Researchers from the University of Toronto's amazing Citizen Lab (previously) have published a new report detailing the latest tactics from the autocratic government of Ethiopia, "the world's first turnkey surveillance state" whose human rights abuses have been entirely enabled with software and expertise purchased on the open market, largely from companies in western countries like Finfisher and Hacking Team.
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UNESCO is about as good as it gets in the world of UN Specialized Agencies, responsible for designating and protecting world heritage sites, running literacy for the poorest people on Earth, supporting potable water programs, protecting fragile and endangered ecosystems, running disaster preparedness plans for all to use, protecting indigenous knowledge, protecting the free press, and digitizing the world's libraries. Read the rest
The NSO Group is an Israeli firm that describes itself as a "cyber warfare" company, dealing exclusively to governments, including the famously corrupt and dysfunctional government of Mexico. The NSO Group is presently for sale, with a $1 billion pricetag. Read the rest
Asaf Hanuka is a celebrated Israeli cartoonist whose astonishing, surreal illustrations serve as counterpoint to sweet (sometimes too-sweet) depictions of his family life, his complicated existence as a member of a visible minority in Israel, the fear he and his family live with, and his own pleasures and secret shames -- a heady, confessional, autobiographical brew that has just been collected into The Realist: Plug and Play
, the second volume of Hanuka's comics.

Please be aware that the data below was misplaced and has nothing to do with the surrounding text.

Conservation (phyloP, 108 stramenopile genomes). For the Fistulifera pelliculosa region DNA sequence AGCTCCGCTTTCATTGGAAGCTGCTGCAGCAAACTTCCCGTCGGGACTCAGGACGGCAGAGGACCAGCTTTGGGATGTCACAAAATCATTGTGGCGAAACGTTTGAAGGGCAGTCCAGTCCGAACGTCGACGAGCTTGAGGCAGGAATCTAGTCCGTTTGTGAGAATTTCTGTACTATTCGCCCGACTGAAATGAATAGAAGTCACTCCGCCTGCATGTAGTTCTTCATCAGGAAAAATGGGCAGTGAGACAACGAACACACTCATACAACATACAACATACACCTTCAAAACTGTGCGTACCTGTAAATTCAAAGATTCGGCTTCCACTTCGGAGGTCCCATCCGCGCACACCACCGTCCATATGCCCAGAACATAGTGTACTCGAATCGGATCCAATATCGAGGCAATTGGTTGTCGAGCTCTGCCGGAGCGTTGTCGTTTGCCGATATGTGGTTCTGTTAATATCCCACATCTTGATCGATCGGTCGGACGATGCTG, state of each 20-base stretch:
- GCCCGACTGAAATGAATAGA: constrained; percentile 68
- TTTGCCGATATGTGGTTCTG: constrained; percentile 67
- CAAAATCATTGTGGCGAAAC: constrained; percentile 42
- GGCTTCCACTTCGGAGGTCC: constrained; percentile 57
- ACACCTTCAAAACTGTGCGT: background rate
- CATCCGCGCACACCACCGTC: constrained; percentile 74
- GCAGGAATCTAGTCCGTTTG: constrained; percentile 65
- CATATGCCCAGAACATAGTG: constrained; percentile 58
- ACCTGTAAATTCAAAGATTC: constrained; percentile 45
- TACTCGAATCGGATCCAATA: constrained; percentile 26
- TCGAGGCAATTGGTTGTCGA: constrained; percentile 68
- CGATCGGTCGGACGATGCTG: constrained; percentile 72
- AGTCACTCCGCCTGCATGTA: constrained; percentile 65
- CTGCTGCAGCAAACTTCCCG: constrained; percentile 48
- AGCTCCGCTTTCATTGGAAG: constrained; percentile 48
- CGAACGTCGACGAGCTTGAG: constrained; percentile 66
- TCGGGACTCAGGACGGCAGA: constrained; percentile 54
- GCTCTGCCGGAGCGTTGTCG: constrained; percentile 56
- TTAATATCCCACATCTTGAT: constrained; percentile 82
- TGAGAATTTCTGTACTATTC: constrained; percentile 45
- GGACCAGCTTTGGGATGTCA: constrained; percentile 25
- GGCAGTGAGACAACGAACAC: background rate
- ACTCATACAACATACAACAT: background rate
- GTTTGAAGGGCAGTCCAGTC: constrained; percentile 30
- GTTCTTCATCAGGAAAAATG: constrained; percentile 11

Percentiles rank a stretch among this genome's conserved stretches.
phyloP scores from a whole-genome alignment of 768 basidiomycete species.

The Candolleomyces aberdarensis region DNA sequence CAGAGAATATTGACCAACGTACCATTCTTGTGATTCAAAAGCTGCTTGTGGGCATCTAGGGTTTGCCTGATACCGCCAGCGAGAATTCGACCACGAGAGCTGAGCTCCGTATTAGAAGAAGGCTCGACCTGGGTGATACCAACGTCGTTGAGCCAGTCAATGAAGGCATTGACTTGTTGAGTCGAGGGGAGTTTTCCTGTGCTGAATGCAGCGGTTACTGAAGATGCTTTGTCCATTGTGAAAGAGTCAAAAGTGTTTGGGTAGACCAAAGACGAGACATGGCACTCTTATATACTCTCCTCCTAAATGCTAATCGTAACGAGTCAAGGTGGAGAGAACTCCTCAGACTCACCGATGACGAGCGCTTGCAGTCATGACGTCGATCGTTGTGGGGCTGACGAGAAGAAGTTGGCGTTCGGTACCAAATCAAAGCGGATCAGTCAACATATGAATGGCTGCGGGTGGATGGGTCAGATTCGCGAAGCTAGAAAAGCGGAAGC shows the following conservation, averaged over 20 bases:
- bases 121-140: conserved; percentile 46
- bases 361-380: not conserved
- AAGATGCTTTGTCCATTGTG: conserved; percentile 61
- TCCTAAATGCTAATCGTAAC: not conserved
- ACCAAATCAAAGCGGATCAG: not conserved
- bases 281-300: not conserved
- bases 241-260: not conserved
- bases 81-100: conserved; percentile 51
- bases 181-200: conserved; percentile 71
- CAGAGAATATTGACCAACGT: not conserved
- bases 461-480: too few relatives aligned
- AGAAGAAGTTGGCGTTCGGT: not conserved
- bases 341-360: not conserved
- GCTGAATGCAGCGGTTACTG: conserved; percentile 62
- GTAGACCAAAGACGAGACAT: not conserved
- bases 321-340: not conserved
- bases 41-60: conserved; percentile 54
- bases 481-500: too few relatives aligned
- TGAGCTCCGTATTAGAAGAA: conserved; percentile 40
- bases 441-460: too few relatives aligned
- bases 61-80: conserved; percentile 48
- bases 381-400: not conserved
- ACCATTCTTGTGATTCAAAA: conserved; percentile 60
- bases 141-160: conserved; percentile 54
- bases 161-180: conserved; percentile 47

Special snowflake Donald Trump has been thwarted in his plan to land a helicopter on Masada, an ancient fortress in Israel that Unesco has declared to be a World Heritage Site; he'll have to ride the cablecar up it just like every other world leader who's visited it since 1998. Read the rest
Privacy International interviewed 57 sources for their report on the link between surveillance and torture and murder in Kenya, including 32 law enforcement, military or intelligence officers with direct firsthand knowledge of the programs. Read the rest
NSO is an Israel cyberarms dealer, which buys or researches vulnerabilities in software and then weaponizes them; claiming that these cyberweapons will only be used by democratic governments and their police forces to attacks serious criminals and terrorists -- a claim repeated by its competitors, such as Italy's Hacking Team and Gamma Group. Read the rest
Last month, a hacker took 900GB of data from Cellebrite, an Israeli cyber-arms dealer that was revealed to be selling surveillance and hacking tools to Russia, the UAE, and Turkey. Read the rest
Yesterday, the Israeli government announced major steps toward legalizing marijuana. Medical cannabis is already a big thing in Israel and permitted by traditional Jewish law. According to Public Security Minister Gilad Erdan, the new policy is part of a "shift to decriminalization with responsibility." Progress! Yet, the focus on "treatment" for offending minors seems a bit ridiculous. From CNN: